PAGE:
• Start with both arms straight.
  • Swing the medicine ball, which represents the hands in the golf swing, around a fixed point in the upper core, near the sternum.
  • At the end of the backswing, the lead arm should still be straight while the trail arm has bent to an approximately 90-degree angle.
  • The primary intention is for the forward swing and is to push the medicine ball outward from your center, reaching full-radius/both-arms-straight again ideally at a point in-line with your lead shoulder/foot. This movement will allow you to achieve a clubhead low point ahead of any golf ball positioned behind your lead shoulder.

A word of warning

It is possible to extend the radius of the hands too far past the ball. This is largely a problem limited to better players. The buzz term I hear for this nowadays is “handle-dragging.” An effective fix, as you might now imagine, is to intend to expand to full-radius sooner. But in over 20 years of teaching predominately the golfing population at large, I would say that for every one player that I see who expands the radius too far past the ball, I see many more times that who do not expand the radius sufficiently past impact.

It works like this; if you usually strike the ball first, but then take deep, gouging divots, and struggle to achieve a satisfactory height to your approach shots, then more than likely you actually are the rare “handle-dragger.” But if you are like the majority of recreational players who do not typically strike the ball first and then take a proper, shallow divot with your irons and feel that you hit them too high but without sufficient distance, then you are the opposite of a “handle-dragger,” a bit of a “flipper.”

If this description fits you, then please give the intention detailed here a try. I think you’ll be pleasantly surprised.

In a proper golf swing, both arms become straight again, the hand-path reaching full-radius AFTER impact. As the golf swing moves much too fast to make this critical analysis in real time, high-speed video, seen here viewing down-the-line of flight, is a must.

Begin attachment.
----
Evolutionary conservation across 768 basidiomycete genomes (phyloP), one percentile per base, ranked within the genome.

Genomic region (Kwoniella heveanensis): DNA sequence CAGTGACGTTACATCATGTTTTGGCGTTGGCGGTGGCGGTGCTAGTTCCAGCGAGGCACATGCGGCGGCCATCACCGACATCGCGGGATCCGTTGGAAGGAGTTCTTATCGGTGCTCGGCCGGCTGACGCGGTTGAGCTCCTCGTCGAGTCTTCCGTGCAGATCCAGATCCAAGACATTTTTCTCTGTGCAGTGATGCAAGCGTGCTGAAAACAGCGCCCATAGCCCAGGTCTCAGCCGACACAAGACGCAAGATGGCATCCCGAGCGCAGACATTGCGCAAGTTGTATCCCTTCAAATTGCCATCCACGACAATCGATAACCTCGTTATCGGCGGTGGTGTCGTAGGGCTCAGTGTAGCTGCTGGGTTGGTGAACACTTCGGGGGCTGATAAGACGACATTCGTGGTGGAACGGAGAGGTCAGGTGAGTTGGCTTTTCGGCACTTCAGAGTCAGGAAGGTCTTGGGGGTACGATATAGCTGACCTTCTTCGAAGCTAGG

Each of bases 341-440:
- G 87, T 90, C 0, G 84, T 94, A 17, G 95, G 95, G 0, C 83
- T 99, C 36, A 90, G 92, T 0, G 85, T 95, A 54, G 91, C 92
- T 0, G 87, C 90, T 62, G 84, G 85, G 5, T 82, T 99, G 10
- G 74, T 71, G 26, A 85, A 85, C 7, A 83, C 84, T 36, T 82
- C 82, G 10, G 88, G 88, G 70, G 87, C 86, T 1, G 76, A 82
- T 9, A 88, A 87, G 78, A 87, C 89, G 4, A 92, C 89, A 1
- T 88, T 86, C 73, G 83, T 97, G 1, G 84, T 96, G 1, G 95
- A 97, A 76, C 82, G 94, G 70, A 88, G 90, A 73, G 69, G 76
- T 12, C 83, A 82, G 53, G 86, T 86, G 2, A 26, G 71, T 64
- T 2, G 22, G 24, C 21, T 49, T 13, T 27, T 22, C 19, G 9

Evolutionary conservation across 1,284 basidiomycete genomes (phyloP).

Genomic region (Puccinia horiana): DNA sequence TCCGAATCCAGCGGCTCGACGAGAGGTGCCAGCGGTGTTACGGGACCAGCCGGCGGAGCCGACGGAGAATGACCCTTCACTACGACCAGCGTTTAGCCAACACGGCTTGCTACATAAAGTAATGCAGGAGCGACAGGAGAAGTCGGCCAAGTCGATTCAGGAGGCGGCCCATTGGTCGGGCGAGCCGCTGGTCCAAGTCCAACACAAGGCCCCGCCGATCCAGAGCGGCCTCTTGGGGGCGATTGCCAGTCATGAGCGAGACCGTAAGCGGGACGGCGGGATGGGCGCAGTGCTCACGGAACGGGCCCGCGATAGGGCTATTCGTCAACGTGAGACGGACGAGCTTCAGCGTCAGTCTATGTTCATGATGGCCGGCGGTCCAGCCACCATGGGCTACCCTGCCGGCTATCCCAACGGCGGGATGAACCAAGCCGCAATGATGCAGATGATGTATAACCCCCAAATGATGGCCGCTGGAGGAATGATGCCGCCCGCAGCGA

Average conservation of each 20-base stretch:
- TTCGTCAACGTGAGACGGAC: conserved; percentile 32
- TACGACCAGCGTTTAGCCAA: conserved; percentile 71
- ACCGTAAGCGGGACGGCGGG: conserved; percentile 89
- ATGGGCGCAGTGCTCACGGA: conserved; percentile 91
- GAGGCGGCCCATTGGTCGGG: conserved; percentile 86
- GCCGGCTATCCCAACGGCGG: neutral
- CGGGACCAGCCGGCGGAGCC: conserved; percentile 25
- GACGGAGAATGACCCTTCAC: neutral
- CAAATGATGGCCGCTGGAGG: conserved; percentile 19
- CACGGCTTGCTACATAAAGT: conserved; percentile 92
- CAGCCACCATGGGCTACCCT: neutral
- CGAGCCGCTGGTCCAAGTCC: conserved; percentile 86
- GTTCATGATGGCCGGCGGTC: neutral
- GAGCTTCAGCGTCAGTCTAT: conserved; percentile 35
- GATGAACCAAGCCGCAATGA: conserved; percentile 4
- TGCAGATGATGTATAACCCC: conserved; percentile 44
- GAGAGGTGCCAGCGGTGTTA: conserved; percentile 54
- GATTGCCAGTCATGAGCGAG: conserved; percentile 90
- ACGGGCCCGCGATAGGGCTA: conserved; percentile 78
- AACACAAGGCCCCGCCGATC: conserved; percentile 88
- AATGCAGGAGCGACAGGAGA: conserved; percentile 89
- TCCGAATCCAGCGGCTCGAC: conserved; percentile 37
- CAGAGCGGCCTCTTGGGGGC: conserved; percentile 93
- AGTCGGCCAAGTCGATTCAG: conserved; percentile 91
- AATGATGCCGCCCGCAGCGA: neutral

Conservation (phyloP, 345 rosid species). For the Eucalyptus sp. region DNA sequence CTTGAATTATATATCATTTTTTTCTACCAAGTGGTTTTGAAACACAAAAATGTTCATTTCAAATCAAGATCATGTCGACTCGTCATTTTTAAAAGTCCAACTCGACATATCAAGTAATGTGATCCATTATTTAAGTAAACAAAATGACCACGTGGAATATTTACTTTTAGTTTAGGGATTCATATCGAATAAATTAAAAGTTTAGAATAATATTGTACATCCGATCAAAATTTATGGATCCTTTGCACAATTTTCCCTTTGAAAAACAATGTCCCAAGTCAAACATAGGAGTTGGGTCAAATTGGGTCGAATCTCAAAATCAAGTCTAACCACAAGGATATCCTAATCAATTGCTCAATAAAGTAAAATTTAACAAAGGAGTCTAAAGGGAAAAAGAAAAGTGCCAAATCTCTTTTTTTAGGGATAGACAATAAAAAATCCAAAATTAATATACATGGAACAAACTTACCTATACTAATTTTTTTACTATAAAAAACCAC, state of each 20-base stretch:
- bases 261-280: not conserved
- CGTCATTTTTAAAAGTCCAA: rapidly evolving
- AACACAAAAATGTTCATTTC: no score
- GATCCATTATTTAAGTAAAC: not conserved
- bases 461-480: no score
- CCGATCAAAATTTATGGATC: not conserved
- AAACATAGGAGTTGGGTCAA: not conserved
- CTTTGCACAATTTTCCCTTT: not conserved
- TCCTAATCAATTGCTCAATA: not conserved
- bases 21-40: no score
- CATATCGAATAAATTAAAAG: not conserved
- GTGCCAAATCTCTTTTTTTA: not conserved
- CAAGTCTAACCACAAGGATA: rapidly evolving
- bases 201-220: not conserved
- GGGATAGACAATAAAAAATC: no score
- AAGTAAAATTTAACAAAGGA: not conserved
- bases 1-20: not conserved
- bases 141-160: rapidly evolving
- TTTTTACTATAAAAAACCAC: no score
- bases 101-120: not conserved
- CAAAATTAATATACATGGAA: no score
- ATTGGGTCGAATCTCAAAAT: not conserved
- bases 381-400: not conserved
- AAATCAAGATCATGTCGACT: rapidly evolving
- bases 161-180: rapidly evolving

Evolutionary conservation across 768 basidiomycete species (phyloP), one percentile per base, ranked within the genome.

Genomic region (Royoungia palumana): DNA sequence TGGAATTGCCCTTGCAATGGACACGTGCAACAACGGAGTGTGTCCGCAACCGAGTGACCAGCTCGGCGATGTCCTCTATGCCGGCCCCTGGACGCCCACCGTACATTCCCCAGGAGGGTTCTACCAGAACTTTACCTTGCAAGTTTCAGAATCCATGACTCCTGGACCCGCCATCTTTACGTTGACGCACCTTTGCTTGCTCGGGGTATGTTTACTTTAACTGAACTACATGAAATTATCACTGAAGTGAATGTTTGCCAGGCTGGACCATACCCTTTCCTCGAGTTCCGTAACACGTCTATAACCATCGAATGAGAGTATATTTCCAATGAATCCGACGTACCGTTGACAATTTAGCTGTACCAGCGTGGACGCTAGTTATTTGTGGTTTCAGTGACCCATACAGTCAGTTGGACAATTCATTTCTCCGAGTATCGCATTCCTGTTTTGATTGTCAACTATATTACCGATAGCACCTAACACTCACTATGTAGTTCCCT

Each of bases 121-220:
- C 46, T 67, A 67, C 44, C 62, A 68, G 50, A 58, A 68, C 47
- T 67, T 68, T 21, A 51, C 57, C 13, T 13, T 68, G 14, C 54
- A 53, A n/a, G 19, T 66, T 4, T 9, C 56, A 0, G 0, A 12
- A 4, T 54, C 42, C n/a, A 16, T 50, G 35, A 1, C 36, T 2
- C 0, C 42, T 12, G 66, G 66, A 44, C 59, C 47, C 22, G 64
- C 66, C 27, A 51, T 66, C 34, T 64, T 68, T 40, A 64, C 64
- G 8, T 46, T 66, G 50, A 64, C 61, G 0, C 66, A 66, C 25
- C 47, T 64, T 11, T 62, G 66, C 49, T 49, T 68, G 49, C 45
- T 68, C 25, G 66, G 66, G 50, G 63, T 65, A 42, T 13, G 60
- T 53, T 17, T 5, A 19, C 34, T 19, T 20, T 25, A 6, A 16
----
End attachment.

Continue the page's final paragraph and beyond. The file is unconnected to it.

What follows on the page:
A hand-path training drill using a six-pound medicine ball with handles.

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Instruction

7 Ways PGA Tour Players Enhance Performance on the Road

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If you poll the vast majority of PGA Tour players, you will find that they have many different routines and habits. From lucky underwear to only drinking a certain flavor drink on the front 9 vs the back 9, there are superstitions and rituals galore.

Amid all these rituals, there are seven consistent things that the best professional golfers do better than most. How many can you say you do?

1: Take A [Legal] Performance-Enhancing Drug

There is a powerful performance-enhancing drug the PGA Tour and all other sports organizations will never be able to ban. It’s called sleep, and you should take full advantage of it like the pros. 

When you are on the road, jet lag and travel fatigue are the real deal. While travel alone does not appear to be the sole determining factor in decreased athletic performance, studies show that athletes perceive themselves to be jet lagged for up to two days after long-distance travel.